The list of people from Wisconsin charged in the January 6 attacks on the US Capital have grown by two in recent months. Now a total of eight men are facing charges for their roles in the riot.
In just the last few months, two new people have been arrested by the FBI and are facing charges. One of the most recent cases involves a man who admitted to beating police officers during the attack.
The retired head of the Alcohol, Tobacco, Firearms and Explosives (ATF) in Milwaukee, Joel Lee, says this case is important to the country and needs a thorough investigation.
"Peaceful protest is encouraged and is the American way, but from the other end of the spectrum, seditious activity cannot be tolerated,” said Lee.
Court records show federal agents arrested Riley Kasper, who says he is a farmer from Green Bay, on March 17, 2022. Kasper admitted in text messages that he attacked police officers during the January 6 riots on the Capital. He is facing some of the most serious charges including assaulting officers using a deadly weapon, entering a restricted building with a deadly or dangerous weapon, act of physical violence in the Capitol, among others.
Court records show he sent multiple text messages bragging that he hurt police officers. In one text he said "pepper sprayed 3 cops" and in another message wrote: "We're beating cops with fence panels and fulling [sic] their helmets and radios off of them and yanking them from their line into the crowd and just shoving him around between people so much he can't [expletive] stand up."
Another arrest happened in May of 2022. Conlin Weyer from Plover is charged with entering a restrictive building, disorderly conduct in a restricted building, disorderly conduct in the Capitol and parading, demonstrating, or picketing in the Capitol. Court records show pictures of Weyer walking around the Capitol with his cell phone raised as if he is recording. Not much information has been released about what Weyer was doing in the Capitol other than he "Engaged in disorderly and disruptive conduct… and disrupt Government business."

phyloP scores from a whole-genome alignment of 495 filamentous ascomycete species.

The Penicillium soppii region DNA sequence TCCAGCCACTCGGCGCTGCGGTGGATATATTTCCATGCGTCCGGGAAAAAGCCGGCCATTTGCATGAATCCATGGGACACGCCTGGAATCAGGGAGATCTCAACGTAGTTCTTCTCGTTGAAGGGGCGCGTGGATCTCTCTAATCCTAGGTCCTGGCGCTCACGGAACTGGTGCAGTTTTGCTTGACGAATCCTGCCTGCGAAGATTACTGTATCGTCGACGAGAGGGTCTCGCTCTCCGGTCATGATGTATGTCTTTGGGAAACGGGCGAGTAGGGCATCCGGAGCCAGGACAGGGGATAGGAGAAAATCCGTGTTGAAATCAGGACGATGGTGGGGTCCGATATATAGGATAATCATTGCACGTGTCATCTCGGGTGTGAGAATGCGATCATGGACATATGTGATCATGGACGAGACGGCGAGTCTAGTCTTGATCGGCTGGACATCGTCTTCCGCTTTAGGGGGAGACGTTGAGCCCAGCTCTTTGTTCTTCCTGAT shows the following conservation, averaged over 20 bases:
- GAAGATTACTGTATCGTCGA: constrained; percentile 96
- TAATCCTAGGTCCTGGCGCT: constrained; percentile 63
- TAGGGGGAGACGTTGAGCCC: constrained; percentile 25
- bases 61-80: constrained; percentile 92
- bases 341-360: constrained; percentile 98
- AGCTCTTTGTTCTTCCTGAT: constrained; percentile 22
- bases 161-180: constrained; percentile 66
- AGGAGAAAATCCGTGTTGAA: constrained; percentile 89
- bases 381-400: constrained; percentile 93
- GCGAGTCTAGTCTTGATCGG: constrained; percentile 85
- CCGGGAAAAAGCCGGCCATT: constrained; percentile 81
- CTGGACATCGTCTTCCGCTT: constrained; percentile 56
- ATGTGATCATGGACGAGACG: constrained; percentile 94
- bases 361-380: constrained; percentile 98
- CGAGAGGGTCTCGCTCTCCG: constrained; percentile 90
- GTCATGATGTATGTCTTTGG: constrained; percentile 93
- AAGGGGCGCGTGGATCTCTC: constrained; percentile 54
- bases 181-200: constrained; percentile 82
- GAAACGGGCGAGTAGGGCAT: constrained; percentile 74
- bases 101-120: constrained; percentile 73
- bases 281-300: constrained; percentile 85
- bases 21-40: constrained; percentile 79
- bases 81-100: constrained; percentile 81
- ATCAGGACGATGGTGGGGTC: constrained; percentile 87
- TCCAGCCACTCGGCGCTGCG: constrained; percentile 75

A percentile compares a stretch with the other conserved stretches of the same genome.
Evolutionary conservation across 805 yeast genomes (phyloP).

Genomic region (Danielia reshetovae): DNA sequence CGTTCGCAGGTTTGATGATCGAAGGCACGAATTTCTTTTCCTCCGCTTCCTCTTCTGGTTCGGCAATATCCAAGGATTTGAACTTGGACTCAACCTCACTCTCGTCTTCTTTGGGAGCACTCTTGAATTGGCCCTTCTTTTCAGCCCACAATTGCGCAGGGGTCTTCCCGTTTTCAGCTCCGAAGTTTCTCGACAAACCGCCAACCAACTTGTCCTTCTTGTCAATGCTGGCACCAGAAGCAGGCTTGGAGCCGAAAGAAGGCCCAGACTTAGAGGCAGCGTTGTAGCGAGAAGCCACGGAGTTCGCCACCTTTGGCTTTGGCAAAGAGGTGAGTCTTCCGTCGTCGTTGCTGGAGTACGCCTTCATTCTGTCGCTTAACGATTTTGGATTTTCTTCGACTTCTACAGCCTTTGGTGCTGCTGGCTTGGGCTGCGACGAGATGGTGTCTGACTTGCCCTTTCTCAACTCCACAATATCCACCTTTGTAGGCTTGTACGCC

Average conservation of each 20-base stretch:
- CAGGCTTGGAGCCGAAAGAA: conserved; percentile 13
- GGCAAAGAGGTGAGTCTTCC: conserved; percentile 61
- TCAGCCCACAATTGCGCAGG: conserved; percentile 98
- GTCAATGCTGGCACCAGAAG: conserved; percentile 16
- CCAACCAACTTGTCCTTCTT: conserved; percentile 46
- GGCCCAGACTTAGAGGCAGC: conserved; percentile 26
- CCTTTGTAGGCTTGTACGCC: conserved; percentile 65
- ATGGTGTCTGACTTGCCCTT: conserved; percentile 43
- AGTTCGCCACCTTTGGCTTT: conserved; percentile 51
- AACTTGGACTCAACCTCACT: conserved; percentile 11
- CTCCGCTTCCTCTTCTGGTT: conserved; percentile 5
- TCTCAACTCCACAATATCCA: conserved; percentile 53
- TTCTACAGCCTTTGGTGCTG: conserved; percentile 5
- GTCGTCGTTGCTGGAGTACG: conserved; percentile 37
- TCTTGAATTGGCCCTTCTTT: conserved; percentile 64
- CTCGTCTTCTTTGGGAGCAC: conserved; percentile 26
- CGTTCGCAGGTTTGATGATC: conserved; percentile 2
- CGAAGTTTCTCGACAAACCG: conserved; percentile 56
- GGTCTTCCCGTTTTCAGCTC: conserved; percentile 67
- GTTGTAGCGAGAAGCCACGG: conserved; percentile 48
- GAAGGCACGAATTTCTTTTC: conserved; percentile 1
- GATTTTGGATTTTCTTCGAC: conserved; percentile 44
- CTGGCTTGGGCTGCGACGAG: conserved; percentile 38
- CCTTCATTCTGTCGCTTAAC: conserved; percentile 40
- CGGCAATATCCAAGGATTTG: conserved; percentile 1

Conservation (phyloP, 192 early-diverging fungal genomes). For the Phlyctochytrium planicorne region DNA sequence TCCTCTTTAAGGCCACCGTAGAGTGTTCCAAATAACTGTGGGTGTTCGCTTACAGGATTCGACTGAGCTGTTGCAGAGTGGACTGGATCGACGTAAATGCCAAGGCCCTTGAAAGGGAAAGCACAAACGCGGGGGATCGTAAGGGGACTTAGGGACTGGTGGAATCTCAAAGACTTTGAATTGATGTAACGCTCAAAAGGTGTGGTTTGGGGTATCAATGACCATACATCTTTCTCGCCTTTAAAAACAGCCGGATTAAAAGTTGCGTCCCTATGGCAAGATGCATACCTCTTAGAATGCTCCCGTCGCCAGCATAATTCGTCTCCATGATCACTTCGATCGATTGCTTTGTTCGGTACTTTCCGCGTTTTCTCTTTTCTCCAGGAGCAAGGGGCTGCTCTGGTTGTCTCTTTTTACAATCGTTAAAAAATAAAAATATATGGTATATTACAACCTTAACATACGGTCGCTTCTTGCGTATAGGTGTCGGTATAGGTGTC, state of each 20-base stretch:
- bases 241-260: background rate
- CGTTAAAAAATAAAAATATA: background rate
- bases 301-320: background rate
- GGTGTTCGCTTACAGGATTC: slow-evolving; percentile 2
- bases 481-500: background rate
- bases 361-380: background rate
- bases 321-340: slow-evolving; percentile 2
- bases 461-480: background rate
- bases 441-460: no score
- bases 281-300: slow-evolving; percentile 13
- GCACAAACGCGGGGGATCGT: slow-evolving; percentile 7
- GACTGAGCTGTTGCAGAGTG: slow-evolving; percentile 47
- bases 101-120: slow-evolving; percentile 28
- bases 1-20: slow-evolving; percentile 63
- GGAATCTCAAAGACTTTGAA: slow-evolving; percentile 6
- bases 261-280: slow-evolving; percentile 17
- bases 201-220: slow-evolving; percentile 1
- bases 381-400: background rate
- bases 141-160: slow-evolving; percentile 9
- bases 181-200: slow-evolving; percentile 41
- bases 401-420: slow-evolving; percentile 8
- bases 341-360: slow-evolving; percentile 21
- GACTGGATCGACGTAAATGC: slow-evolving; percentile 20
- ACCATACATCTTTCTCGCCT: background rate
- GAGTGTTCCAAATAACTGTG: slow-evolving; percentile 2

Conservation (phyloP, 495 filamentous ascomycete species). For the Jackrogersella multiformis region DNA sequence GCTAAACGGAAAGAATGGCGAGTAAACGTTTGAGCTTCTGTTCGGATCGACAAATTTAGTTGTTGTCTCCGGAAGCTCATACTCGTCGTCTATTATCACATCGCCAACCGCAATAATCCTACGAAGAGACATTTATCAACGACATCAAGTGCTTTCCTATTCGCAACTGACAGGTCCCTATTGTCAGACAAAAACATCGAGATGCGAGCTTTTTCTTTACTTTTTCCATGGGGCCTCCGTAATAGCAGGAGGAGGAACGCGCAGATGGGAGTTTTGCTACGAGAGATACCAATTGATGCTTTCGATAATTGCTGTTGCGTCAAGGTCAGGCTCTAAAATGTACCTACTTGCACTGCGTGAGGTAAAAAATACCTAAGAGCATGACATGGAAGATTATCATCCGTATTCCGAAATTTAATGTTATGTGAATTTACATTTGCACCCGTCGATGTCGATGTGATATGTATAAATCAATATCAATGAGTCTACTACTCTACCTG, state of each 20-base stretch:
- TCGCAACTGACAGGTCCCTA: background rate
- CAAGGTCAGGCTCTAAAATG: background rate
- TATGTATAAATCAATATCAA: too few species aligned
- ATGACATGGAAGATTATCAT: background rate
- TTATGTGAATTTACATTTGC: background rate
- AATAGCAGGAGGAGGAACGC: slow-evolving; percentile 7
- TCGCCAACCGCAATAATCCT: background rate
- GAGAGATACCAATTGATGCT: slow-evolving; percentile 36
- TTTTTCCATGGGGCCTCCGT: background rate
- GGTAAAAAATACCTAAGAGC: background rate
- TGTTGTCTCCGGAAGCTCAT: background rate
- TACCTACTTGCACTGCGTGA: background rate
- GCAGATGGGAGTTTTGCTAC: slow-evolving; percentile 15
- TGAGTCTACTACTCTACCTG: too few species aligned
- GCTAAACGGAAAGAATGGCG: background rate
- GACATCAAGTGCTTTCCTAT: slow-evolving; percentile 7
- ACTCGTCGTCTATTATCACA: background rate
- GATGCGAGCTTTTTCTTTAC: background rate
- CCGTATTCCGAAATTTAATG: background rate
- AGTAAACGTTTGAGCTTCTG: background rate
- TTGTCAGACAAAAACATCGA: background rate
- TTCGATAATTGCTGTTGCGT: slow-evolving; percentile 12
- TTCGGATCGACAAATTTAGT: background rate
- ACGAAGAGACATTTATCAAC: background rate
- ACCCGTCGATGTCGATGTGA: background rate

Despite these two arrests coming more than a year after the attacks, Lee says that isn't long when you consider the thousands of hours of video and cell phone evidence federal investigators are digging through.
“I certainly don't think a year and half is too long,” said Lee. "When you add the scope of the case, I would say it is not a long time. I think it is the right time, because the one thing the investigation must be, is it must be thorough and it must be accurate.”
The only other person from Wisconsin who has not pleaded guilty to charges connected to attacking the Capitol is Michael Fitzgerald from Janesville.
He has pleaded not guilty and is awaiting trial for charges that include civil disorder, obstruction of an official proceeding and disorderly conduct on the Capitol grounds. According to court documents, “Fitzgerald was near the front of the line of rioters, participating in the push against law enforcement officers.”
Five other men from Wisconsin have all admitted to their roles in the Capitol attacks.
Joshua Munn from Melrose, Wisconsin entered a guilty plea but is awaiting his sentencing. Court records say he traveled with his family to the capitol. Records say he posted on social media, “Before you hear it on the news I am I [sic] family marched on DC today.”
Kevin Loftus from Eau Claire pleaded guilty to parading, demonstrating or picketing in a Capitol building. According to records, “Loftus admitted to walking on what he thought was the top floor of the U.S. Capitol.” He was sentenced to three years probation.
Abram Markofski from La Crosse pleaded guilty to the charge of parading, demonstrating or picketing in a Capitol building. He texted his a friend during the attacks saying: "We stormed the Capitol and shut it down. Currently inside still." He was given two years probation.
Markofski traveled to D.C. with his friend Brandon Nelson from Middleton. He also pleaded guilty to the same charge of parading, demonstrating or picketing in a Capitol building. Nelson sent video and texts to his mom during the attacks, saying “There is (expletive) everywhere,” according to court records. He got two years of probation.
The only person to serve any time for their charges so far is David Mish Junior from West Allis. He pleaded guilty to parading, demonstrating or picketing in a Capitol building. Court records say he told investigators, “I was with a group of guys…. [E]verybody was yelling ‘breach the building.’” Mish was sentenced to 30 days in jail.
Lee says given how large of an investigation is underway, he would not be surprised to see more people from Wisconsin charged. He expects the investigation will go on until the statue of limitations runs out.